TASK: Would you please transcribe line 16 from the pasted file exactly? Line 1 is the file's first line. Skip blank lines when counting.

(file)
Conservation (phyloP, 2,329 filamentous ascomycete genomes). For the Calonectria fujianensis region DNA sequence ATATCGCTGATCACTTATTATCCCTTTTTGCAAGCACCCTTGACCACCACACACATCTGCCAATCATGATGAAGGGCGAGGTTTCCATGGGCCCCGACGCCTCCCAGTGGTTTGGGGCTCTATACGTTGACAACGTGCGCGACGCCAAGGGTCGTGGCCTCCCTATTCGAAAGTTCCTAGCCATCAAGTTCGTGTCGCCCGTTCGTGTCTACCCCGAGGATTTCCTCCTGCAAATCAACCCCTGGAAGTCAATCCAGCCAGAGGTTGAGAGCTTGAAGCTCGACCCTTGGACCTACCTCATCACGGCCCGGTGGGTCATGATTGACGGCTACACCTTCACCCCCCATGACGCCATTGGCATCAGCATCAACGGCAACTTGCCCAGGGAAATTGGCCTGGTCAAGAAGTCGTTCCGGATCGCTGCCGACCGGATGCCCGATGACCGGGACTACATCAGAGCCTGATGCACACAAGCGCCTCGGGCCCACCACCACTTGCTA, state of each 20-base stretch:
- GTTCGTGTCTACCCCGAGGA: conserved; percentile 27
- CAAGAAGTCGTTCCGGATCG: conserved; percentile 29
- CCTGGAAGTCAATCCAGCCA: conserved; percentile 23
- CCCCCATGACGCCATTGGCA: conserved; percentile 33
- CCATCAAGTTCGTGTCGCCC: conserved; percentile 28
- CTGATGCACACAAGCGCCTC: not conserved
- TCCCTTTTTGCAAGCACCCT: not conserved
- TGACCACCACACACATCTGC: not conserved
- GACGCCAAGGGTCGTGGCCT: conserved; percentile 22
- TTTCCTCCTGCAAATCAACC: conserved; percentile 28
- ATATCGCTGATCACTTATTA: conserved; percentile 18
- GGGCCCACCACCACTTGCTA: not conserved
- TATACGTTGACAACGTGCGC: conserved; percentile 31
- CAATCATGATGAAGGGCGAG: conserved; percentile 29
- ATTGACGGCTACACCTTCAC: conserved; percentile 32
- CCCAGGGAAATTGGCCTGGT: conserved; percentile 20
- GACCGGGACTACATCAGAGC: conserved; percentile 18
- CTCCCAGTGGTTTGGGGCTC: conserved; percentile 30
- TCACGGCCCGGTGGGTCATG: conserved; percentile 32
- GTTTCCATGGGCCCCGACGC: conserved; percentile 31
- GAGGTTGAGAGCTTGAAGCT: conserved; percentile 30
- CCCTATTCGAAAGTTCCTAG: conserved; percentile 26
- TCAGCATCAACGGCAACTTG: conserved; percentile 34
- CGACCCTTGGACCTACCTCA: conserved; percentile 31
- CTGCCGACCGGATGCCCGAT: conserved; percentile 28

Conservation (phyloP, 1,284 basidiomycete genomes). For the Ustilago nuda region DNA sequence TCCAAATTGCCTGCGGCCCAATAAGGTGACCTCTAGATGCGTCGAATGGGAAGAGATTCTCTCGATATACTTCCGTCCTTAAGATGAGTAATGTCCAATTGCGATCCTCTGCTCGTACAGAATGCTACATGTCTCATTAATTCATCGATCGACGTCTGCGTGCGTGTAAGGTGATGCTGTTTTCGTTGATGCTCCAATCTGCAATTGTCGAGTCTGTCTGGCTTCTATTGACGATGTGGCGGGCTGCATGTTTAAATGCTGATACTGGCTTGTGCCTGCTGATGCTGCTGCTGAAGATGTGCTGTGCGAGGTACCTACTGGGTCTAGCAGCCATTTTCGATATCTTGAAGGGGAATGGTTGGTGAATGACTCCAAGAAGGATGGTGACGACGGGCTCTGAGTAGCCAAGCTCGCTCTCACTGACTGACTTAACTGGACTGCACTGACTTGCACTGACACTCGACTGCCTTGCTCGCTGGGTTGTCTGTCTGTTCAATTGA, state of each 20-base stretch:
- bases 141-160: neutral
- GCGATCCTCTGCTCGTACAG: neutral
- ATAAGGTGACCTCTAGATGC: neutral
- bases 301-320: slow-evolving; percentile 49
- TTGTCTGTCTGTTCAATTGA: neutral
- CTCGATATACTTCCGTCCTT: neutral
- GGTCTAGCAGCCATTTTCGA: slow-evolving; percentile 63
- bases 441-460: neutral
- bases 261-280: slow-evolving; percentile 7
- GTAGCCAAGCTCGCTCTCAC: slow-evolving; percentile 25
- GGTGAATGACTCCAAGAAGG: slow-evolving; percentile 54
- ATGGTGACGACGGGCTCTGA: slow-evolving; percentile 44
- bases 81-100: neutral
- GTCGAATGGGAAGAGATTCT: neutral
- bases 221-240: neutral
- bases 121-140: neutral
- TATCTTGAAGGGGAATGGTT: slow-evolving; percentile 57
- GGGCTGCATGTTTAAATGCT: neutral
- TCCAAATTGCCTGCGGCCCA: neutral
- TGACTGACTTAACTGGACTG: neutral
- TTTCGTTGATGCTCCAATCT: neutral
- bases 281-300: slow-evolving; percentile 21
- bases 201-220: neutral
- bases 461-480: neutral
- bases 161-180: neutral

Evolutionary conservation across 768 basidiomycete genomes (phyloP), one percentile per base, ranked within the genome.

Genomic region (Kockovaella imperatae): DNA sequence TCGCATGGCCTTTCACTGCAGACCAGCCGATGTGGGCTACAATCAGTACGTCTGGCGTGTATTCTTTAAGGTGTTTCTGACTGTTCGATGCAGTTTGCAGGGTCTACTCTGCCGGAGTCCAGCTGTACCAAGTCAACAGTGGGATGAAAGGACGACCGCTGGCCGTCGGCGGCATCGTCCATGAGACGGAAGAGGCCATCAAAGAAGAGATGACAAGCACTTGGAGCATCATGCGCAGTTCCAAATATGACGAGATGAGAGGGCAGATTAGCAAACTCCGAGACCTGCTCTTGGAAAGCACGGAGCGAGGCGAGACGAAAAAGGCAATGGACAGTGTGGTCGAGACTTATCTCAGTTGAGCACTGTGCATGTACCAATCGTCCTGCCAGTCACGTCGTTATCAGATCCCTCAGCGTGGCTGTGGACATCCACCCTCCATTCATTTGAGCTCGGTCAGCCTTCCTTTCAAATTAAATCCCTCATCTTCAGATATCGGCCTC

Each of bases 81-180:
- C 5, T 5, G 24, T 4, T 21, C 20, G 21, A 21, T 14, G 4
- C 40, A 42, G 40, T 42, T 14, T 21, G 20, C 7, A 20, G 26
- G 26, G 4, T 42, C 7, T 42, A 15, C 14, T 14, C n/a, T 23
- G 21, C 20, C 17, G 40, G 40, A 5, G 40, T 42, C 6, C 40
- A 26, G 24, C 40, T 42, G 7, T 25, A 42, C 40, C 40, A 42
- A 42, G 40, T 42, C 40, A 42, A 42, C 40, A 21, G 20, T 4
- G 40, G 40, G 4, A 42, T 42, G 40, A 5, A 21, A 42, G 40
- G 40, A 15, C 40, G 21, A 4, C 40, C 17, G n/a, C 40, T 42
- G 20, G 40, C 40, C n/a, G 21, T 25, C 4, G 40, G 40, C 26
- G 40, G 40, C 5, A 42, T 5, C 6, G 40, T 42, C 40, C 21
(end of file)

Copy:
- ATTGACGGCTACACCTTCAC: conserved; percentile 32